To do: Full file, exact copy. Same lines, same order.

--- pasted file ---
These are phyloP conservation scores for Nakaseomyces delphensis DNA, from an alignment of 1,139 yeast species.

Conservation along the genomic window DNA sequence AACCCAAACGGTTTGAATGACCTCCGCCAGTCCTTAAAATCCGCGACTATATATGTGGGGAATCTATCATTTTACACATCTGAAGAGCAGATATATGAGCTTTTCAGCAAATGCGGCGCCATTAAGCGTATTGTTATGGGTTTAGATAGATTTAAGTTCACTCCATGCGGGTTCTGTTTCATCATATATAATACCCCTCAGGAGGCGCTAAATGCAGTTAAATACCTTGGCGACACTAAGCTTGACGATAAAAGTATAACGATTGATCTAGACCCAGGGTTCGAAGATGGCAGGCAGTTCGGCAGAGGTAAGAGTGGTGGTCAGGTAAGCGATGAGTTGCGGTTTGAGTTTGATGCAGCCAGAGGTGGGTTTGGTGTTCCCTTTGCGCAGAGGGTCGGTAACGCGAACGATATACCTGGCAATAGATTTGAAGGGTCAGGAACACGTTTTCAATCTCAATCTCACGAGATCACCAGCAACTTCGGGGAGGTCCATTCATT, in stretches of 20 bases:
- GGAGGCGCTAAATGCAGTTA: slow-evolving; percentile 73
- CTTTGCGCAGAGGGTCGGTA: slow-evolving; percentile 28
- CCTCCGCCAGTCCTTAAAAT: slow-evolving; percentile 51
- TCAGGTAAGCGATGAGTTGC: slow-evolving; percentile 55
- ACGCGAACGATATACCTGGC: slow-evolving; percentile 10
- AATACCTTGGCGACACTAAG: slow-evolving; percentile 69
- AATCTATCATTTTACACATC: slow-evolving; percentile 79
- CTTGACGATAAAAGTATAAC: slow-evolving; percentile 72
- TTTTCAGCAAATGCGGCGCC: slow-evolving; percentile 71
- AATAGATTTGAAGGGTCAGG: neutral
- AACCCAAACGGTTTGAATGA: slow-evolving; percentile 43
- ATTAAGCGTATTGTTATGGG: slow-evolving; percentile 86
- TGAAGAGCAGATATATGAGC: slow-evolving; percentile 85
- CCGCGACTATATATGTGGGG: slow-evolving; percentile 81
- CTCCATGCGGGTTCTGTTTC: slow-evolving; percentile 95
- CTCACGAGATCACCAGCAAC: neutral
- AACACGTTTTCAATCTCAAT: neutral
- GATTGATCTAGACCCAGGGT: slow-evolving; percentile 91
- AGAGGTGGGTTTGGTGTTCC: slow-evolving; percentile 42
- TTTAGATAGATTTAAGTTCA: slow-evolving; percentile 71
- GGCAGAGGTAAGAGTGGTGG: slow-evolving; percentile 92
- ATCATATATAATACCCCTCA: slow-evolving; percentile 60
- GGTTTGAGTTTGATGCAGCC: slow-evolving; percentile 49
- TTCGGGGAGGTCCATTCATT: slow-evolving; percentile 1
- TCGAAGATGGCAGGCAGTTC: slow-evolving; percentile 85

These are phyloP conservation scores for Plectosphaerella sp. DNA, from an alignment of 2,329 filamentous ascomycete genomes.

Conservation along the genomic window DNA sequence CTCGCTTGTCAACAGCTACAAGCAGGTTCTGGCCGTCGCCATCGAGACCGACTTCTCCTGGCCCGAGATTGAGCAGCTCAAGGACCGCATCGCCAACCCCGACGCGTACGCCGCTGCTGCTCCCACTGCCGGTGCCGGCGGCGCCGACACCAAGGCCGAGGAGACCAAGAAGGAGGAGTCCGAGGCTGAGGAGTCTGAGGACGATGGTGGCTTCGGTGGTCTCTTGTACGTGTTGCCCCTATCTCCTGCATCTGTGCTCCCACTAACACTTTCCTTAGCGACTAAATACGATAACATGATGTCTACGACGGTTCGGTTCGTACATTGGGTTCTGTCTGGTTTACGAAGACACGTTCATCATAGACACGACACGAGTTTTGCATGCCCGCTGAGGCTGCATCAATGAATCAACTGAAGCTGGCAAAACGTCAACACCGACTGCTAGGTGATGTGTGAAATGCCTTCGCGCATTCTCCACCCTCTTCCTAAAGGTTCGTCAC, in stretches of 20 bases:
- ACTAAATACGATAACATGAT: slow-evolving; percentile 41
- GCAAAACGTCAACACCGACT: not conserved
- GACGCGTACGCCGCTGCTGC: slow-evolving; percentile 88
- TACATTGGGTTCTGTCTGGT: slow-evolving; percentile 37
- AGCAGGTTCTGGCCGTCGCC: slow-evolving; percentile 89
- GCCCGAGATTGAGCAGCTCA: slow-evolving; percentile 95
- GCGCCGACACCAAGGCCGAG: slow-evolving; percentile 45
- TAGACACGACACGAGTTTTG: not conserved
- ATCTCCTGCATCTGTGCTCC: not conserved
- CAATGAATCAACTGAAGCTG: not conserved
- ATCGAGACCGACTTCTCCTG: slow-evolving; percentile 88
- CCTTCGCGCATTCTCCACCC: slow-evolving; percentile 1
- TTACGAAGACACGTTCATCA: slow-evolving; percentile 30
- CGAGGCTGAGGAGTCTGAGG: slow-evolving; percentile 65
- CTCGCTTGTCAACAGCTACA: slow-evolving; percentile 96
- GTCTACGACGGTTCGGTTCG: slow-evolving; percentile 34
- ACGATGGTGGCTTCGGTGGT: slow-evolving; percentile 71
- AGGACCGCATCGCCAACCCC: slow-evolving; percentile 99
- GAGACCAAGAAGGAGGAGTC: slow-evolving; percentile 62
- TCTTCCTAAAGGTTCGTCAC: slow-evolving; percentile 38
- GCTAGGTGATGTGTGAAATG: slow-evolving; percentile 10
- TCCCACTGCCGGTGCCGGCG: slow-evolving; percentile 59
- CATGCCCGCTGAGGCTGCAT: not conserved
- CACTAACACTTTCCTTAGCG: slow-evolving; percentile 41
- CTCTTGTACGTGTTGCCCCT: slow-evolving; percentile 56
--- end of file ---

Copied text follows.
These are phyloP conservation scores for Nakaseomyces delphensis DNA, from an alignment of 1,139 yeast species.

Conservation along the genomic window DNA sequence AACCCAAACGGTTTGAATGACCTCCGCCAGTCCTTAAAATCCGCGACTATATATGTGGGGAATCTATCATTTTACACATCTGAAGAGCAGATATATGAGCTTTTCAGCAAATGCGGCGCCATTAAGCGTATTGTTATGGGTTTAGATAGATTTAAGTTCACTCCATGCGGGTTCTGTTTCATCATATATAATACCCCTCAGGAGGCGCTAAATGCAGTTAAATACCTTGGCGACACTAAGCTTGACGATAAAAGTATAACGATTGATCTAGACCCAGGGTTCGAAGATGGCAGGCAGTTCGGCAGAGGTAAGAGTGGTGGTCAGGTAAGCGATGAGTTGCGGTTTGAGTTTGATGCAGCCAGAGGTGGGTTTGGTGTTCCCTTTGCGCAGAGGGTCGGTAACGCGAACGATATACCTGGCAATAGATTTGAAGGGTCAGGAACACGTTTTCAATCTCAATCTCACGAGATCACCAGCAACTTCGGGGAGGTCCATTCATT, in stretches of 20 bases:
- GGAGGCGCTAAATGCAGTTA: slow-evolving; percentile 73
- CTTTGCGCAGAGGGTCGGTA: slow-evolving; percentile 28
- CCTCCGCCAGTCCTTAAAAT: slow-evolving; percentile 51
- TCAGGTAAGCGATGAGTTGC: slow-evolving; percentile 55
- ACGCGAACGATATACCTGGC: slow-evolving; percentile 10
- AATACCTTGGCGACACTAAG: slow-evolving; percentile 69
- AATCTATCATTTTACACATC: slow-evolving; percentile 79
- CTTGACGATAAAAGTATAAC: slow-evolving; percentile 72
- TTTTCAGCAAATGCGGCGCC: slow-evolving; percentile 71
- AATAGATTTGAAGGGTCAGG: neutral
- AACCCAAACGGTTTGAATGA: slow-evolving; percentile 43
- ATTAAGCGTATTGTTATGGG: slow-evolving; percentile 86
- TGAAGAGCAGATATATGAGC: slow-evolving; percentile 85
- CCGCGACTATATATGTGGGG: slow-evolving; percentile 81
- CTCCATGCGGGTTCTGTTTC: slow-evolving; percentile 95
- CTCACGAGATCACCAGCAAC: neutral
- AACACGTTTTCAATCTCAAT: neutral
- GATTGATCTAGACCCAGGGT: slow-evolving; percentile 91
- AGAGGTGGGTTTGGTGTTCC: slow-evolving; percentile 42
- TTTAGATAGATTTAAGTTCA: slow-evolving; percentile 71
- GGCAGAGGTAAGAGTGGTGG: slow-evolving; percentile 92
- ATCATATATAATACCCCTCA: slow-evolving; percentile 60
- GGTTTGAGTTTGATGCAGCC: slow-evolving; percentile 49
- TTCGGGGAGGTCCATTCATT: slow-evolving; percentile 1
- TCGAAGATGGCAGGCAGTTC: slow-evolving; percentile 85

These are phyloP conservation scores for Plectosphaerella sp. DNA, from an alignment of 2,329 filamentous ascomycete genomes.

Conservation along the genomic window DNA sequence CTCGCTTGTCAACAGCTACAAGCAGGTTCTGGCCGTCGCCATCGAGACCGACTTCTCCTGGCCCGAGATTGAGCAGCTCAAGGACCGCATCGCCAACCCCGACGCGTACGCCGCTGCTGCTCCCACTGCCGGTGCCGGCGGCGCCGACACCAAGGCCGAGGAGACCAAGAAGGAGGAGTCCGAGGCTGAGGAGTCTGAGGACGATGGTGGCTTCGGTGGTCTCTTGTACGTGTTGCCCCTATCTCCTGCATCTGTGCTCCCACTAACACTTTCCTTAGCGACTAAATACGATAACATGATGTCTACGACGGTTCGGTTCGTACATTGGGTTCTGTCTGGTTTACGAAGACACGTTCATCATAGACACGACACGAGTTTTGCATGCCCGCTGAGGCTGCATCAATGAATCAACTGAAGCTGGCAAAACGTCAACACCGACTGCTAGGTGATGTGTGAAATGCCTTCGCGCATTCTCCACCCTCTTCCTAAAGGTTCGTCAC, in stretches of 20 bases:
- ACTAAATACGATAACATGAT: slow-evolving; percentile 41
- GCAAAACGTCAACACCGACT: not conserved
- GACGCGTACGCCGCTGCTGC: slow-evolving; percentile 88
- TACATTGGGTTCTGTCTGGT: slow-evolving; percentile 37
- AGCAGGTTCTGGCCGTCGCC: slow-evolving; percentile 89
- GCCCGAGATTGAGCAGCTCA: slow-evolving; percentile 95
- GCGCCGACACCAAGGCCGAG: slow-evolving; percentile 45
- TAGACACGACACGAGTTTTG: not conserved
- ATCTCCTGCATCTGTGCTCC: not conserved
- CAATGAATCAACTGAAGCTG: not conserved
- ATCGAGACCGACTTCTCCTG: slow-evolving; percentile 88
- CCTTCGCGCATTCTCCACCC: slow-evolving; percentile 1
- TTACGAAGACACGTTCATCA: slow-evolving; percentile 30
- CGAGGCTGAGGAGTCTGAGG: slow-evolving; percentile 65
- CTCGCTTGTCAACAGCTACA: slow-evolving; percentile 96
- GTCTACGACGGTTCGGTTCG: slow-evolving; percentile 34
- ACGATGGTGGCTTCGGTGGT: slow-evolving; percentile 71
- AGGACCGCATCGCCAACCCC: slow-evolving; percentile 99
- GAGACCAAGAAGGAGGAGTC: slow-evolving; percentile 62
- TCTTCCTAAAGGTTCGTCAC: slow-evolving; percentile 38
- GCTAGGTGATGTGTGAAATG: slow-evolving; percentile 10
- TCCCACTGCCGGTGCCGGCG: slow-evolving; percentile 59
- CATGCCCGCTGAGGCTGCAT: not conserved
- CACTAACACTTTCCTTAGCG: slow-evolving; percentile 41
- CTCTTGTACGTGTTGCCCCT: slow-evolving; percentile 56